Various melas and shows are organized by the AIKGA members in the city as per seasons where they invite nurseries to come and participate. "These melas and shows are aimed at making available all the seeds, pots, manure and baskets to members. Besides members also share their plants and seeds among each other and recommend few nurseries where one can get good quality seeds and manure," said Ganapati.

    Ganapati says the best thing about having your own kitchen garden is that you are getting chemical free vegetables as you use all organic fertilizer. "When you start growing your own vegetables you will know the difference in what you get from the market and what you have grown in your garden or potted plants. Every season you will have something to grow. Besides it is a joy to see your plants grow. Kitchen gardening acts as a very good stress buster as well," she smiles.












    Residents grow vegetable gardens on balconies - The Times of India
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  • Ventilated facades: Aesthetic and hi-tech

    The advent of automatic fastening systems has completely transformed the concept of ceramic coverings on exteriors. Ventilated facades are currently regarded as the most effective, safest system for installing ceramic tiles on facades, providing a building with numerous aesthetic as well as technical advantages.
    Ventilated facades are a complex, multi-layer structural solution that enables "dry" installation of ventilated walls. This reduces the amount of heat that buildings absorb in hot weather conditions due to partial reflection of solar radiation. The heat is absorbed by the covering, the ventilated air gap and the application of an insulating material. This in turn helps in achieving considerable reduction in the costs of air conditioning. In winter, ventilated walls manage to retain heat, resulting in savings in terms of heating.

    This is developed to protect buildings against the combined action of rain and wind by counterbalancing the effects of water beating on walls and keeping the building dry. This is offered with high level aesthetic characteristics and undisputed advantages of heat insulation and sound proofing.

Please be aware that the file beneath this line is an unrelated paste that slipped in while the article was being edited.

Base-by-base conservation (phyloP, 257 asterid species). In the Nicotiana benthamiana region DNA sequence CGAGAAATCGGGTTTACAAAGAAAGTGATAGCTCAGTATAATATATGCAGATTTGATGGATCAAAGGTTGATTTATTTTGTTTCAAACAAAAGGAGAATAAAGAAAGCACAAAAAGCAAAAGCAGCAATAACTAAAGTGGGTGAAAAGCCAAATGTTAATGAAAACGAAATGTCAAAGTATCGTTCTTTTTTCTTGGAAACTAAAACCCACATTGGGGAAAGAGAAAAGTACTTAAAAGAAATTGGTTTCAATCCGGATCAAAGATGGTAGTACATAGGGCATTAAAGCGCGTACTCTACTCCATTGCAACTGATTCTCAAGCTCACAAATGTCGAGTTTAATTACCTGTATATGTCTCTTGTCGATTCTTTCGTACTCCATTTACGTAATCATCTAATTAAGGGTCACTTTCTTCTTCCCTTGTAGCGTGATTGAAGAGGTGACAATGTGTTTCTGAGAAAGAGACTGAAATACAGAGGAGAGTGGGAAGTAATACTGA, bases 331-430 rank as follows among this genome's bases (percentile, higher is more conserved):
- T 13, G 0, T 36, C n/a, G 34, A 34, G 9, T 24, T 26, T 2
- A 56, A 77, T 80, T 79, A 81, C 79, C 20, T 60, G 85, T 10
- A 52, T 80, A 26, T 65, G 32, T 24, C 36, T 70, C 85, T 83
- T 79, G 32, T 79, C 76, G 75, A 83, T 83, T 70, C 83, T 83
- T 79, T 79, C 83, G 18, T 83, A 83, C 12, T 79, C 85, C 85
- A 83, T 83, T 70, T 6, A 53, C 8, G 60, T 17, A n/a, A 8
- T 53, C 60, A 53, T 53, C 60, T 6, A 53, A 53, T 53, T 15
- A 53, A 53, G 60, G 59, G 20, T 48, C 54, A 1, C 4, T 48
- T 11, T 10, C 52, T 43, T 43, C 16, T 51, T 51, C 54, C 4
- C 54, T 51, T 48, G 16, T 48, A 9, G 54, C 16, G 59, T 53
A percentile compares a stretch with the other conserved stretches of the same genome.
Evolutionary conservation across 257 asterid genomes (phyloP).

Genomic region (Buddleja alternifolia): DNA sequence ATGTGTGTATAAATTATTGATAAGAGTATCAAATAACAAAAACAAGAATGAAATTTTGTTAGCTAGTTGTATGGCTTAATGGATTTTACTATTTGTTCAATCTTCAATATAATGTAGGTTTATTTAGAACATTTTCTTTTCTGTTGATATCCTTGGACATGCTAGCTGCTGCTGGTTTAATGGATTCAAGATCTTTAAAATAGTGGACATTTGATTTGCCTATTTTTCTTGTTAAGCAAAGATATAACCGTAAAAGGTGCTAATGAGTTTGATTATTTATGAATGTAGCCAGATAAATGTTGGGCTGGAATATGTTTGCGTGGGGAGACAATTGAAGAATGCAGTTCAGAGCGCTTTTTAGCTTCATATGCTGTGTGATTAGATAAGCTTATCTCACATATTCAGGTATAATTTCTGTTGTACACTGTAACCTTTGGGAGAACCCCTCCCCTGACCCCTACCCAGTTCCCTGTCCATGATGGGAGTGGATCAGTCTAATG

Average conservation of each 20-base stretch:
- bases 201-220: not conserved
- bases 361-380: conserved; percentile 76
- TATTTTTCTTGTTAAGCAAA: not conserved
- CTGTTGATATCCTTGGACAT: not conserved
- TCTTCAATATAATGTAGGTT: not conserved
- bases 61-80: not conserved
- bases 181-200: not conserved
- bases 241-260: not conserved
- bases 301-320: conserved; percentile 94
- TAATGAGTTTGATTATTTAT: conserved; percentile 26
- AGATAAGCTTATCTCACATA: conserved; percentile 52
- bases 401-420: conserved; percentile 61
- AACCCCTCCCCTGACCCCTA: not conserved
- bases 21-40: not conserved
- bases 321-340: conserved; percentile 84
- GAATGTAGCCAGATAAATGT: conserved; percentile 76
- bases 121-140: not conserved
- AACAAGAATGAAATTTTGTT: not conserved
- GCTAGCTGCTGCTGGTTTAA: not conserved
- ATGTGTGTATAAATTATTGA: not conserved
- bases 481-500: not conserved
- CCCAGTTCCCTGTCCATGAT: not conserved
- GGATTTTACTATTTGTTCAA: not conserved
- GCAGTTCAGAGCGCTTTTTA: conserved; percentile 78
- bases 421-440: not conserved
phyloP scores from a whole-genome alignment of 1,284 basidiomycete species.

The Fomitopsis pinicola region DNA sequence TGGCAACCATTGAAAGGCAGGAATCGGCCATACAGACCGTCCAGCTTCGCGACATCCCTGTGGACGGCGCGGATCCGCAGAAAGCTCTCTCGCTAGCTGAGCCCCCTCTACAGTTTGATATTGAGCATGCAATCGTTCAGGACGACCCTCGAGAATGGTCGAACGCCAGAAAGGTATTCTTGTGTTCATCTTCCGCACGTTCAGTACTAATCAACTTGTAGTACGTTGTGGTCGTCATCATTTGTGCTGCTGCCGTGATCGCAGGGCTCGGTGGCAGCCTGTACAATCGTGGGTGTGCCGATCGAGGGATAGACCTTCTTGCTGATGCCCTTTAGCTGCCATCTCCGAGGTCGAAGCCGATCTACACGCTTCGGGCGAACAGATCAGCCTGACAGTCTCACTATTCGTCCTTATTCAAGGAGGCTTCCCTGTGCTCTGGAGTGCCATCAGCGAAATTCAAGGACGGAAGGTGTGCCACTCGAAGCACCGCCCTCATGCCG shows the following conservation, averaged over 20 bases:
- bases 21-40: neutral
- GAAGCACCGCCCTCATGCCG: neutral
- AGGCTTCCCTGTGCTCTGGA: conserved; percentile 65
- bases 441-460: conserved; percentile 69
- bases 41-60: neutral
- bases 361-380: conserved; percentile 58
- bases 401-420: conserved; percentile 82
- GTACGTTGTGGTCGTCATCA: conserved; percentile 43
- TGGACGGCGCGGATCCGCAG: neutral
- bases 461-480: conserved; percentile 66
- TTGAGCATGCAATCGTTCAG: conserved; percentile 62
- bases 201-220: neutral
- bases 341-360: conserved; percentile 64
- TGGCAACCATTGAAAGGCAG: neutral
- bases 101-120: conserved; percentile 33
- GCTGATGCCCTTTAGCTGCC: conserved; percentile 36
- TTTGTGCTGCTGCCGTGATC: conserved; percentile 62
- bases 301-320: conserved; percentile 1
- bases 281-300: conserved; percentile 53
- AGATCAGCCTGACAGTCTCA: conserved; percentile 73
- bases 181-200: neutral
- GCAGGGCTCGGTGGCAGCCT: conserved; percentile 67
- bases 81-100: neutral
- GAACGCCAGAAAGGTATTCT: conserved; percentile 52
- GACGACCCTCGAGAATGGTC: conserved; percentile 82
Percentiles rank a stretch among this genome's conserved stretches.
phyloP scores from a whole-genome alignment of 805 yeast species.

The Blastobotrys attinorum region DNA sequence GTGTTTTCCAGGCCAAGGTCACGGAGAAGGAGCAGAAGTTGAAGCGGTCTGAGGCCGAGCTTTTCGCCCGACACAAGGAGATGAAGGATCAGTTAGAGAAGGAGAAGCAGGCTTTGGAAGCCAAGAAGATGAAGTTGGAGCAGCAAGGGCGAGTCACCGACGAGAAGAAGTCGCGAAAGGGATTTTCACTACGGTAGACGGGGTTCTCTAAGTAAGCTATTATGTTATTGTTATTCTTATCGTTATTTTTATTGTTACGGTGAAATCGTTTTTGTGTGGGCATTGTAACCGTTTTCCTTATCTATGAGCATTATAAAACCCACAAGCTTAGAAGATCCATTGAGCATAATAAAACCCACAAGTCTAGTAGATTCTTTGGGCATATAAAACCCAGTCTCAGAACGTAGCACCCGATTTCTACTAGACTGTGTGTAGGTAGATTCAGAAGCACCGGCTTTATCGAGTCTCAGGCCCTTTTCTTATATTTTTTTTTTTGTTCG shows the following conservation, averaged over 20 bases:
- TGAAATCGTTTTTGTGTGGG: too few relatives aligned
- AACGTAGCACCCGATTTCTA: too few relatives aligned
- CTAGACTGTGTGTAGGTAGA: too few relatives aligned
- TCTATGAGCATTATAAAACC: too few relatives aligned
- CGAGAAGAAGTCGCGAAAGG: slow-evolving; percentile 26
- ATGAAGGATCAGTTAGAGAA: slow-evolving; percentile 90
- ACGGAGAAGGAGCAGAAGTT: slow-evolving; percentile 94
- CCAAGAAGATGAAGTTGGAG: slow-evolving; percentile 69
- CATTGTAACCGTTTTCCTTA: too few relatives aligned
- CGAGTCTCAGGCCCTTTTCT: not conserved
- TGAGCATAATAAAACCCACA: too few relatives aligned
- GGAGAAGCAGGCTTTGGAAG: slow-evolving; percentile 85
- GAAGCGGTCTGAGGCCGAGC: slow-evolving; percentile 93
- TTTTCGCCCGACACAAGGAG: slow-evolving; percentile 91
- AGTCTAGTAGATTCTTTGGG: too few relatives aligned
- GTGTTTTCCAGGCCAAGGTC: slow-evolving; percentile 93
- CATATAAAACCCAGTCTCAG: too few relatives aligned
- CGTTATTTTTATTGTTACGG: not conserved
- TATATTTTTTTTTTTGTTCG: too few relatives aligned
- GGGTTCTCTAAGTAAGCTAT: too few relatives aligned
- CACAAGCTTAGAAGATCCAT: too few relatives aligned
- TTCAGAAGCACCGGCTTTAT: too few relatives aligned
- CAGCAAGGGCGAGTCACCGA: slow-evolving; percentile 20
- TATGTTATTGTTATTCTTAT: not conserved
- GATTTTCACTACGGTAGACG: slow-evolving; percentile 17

This also protects the buildings, giving considerable advantages of wall durability over time and energy, especially where tall, exceptionally exposed, isolated buildings are concerned.

    Some advantages that the ventilated wall offers are:

    * Elimination of the risk of cracked covering.

    * Elimination of the risk of detachment from the wall.

    * Protection of the facade against the direct action of atmospheric agents.

    * Elimination of surface condensation (the presence of an air gap facilitates evacuation of water stream from the interior and promotes the removal of possible moisture).

    * Lasting efficiency of the outer insulating material, which is kept perfectly dry.

    * Easy ventilated wall installation regardless of the climactic conditions.

    * Maintenance and work can be carried out on individual porcelain tile.

    * Creation of a technical working space for pipe and duct housing.

    * Ventilation is much more effective when applied to the entire facade and, for this reason the air gap needs to be carefully dimensioned for perfect intake and discharge.

    Installation too has been made easy. It consists of several parts assembled "dry" during installation with no need for adhesives, using mechanical anchoring and fixing devices, enabling quick installation with minimum maintenance.












    Ventilated facades: Aesthetic and hi-tech - Indian Express